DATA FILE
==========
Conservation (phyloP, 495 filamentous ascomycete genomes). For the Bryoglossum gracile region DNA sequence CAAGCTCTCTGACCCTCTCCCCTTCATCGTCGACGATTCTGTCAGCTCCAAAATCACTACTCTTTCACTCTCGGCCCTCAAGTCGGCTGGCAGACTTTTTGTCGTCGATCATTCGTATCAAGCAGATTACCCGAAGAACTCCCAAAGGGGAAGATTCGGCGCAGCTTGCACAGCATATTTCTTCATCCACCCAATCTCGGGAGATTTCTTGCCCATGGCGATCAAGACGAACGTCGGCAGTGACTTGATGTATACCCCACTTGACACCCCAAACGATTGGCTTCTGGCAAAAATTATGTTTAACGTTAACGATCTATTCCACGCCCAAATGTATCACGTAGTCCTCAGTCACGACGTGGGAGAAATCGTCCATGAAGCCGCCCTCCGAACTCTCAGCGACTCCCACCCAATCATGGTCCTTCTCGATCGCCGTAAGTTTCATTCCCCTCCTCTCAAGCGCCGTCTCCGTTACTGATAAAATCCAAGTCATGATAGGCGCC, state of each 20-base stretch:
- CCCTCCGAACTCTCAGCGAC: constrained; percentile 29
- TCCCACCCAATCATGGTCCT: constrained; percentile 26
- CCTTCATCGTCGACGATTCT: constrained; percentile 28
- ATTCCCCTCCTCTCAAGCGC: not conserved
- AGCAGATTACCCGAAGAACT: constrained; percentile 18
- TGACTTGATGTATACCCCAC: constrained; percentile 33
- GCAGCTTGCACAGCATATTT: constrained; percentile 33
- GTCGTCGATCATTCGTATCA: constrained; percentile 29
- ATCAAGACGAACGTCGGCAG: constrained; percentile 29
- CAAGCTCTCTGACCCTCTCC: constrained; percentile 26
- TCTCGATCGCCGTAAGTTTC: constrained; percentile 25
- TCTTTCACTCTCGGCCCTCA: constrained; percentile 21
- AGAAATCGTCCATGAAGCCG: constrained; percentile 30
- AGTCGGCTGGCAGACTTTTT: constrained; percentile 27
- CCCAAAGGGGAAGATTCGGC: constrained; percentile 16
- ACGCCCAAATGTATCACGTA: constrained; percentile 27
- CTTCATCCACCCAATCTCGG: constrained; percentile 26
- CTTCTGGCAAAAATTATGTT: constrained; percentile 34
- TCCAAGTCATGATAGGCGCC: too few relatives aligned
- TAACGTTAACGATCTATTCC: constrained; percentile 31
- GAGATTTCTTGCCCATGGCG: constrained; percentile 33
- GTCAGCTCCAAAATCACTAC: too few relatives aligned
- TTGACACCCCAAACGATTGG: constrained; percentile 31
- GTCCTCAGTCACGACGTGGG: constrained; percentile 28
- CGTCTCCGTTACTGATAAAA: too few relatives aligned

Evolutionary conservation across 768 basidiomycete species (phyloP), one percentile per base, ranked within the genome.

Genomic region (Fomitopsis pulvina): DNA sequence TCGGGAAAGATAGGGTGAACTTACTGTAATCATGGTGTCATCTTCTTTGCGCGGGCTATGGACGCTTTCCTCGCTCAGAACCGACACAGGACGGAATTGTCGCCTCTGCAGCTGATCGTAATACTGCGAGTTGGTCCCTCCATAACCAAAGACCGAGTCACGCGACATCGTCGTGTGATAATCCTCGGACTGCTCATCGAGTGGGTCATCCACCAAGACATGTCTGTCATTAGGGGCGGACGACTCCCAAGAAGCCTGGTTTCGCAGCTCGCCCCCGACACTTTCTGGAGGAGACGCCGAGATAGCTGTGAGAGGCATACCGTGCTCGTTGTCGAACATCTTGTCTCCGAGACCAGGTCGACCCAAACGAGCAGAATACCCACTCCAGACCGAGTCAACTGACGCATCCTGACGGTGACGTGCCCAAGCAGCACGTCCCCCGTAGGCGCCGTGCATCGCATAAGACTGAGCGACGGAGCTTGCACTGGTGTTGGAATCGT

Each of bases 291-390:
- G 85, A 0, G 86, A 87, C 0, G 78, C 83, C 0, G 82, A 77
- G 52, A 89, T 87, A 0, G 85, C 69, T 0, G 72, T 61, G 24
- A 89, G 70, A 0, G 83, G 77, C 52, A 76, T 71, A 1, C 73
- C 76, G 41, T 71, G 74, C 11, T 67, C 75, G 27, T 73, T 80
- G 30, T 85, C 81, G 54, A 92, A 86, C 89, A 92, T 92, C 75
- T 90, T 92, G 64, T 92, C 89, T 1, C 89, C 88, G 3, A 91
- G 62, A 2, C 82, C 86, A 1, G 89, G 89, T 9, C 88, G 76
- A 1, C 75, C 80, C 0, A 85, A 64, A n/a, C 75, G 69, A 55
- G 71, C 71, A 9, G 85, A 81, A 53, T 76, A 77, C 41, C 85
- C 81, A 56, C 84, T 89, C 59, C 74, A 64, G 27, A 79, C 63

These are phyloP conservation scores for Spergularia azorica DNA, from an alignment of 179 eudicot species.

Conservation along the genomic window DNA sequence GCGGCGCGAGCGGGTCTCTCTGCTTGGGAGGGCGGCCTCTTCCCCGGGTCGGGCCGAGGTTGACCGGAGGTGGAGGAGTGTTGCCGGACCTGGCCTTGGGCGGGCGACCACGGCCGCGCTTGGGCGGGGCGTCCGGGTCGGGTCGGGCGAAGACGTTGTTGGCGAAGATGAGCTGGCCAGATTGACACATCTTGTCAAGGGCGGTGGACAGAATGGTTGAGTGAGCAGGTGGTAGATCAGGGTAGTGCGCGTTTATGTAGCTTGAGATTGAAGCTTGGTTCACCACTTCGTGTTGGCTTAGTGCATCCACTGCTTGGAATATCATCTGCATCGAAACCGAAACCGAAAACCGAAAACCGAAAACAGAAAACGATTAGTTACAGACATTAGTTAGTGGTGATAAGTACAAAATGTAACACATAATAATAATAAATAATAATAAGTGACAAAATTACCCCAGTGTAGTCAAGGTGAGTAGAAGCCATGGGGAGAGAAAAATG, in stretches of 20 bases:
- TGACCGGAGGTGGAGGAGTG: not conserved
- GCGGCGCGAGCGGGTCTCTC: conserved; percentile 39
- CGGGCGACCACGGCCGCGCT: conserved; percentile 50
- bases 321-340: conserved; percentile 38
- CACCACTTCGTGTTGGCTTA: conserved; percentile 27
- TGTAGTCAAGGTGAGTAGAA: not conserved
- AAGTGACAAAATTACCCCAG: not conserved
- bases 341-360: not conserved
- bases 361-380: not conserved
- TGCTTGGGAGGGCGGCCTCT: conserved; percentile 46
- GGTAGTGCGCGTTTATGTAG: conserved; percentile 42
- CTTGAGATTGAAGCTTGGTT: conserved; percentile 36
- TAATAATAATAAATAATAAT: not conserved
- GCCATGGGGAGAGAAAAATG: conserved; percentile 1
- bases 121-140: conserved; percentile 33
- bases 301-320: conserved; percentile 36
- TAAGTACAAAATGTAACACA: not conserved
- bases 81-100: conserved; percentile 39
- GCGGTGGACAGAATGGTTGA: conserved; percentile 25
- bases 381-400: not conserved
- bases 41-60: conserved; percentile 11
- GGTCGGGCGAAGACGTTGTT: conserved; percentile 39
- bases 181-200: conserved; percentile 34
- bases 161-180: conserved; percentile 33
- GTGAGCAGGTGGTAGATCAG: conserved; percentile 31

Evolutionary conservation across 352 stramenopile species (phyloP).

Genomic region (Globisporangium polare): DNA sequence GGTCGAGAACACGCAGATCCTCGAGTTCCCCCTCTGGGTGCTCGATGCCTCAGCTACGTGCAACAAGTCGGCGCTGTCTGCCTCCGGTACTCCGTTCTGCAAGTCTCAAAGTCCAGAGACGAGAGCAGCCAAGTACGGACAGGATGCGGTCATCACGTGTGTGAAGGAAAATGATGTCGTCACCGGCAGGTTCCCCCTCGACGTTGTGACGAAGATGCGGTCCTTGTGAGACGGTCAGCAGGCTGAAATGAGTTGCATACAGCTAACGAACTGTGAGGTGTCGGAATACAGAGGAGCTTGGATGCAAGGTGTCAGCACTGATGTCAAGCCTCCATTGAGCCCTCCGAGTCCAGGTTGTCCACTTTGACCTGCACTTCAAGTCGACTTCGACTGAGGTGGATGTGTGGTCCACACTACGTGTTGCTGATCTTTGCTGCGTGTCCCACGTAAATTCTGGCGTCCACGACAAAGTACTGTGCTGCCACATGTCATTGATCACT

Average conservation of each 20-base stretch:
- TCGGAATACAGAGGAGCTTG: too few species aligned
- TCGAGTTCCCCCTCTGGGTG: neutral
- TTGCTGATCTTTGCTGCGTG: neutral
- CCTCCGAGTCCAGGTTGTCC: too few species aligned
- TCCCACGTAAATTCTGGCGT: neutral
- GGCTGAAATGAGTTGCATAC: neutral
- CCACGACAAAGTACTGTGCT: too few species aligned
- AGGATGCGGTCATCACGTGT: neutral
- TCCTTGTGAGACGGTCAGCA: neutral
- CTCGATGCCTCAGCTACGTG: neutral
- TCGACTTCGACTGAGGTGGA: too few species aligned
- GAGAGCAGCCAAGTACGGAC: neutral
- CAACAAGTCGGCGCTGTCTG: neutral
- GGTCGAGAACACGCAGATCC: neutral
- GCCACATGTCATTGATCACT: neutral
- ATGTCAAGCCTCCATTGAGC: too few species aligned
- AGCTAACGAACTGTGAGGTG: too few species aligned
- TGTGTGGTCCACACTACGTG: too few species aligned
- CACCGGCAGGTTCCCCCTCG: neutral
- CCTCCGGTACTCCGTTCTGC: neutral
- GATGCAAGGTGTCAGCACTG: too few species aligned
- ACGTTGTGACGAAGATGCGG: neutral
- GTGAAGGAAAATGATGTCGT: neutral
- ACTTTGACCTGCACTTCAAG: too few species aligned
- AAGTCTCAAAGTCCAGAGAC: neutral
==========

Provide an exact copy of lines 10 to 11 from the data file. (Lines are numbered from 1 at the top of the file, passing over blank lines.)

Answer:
- ATCAAGACGAACGTCGGCAG: constrained; percentile 29
- CAAGCTCTCTGACCCTCTCC: constrained; percentile 26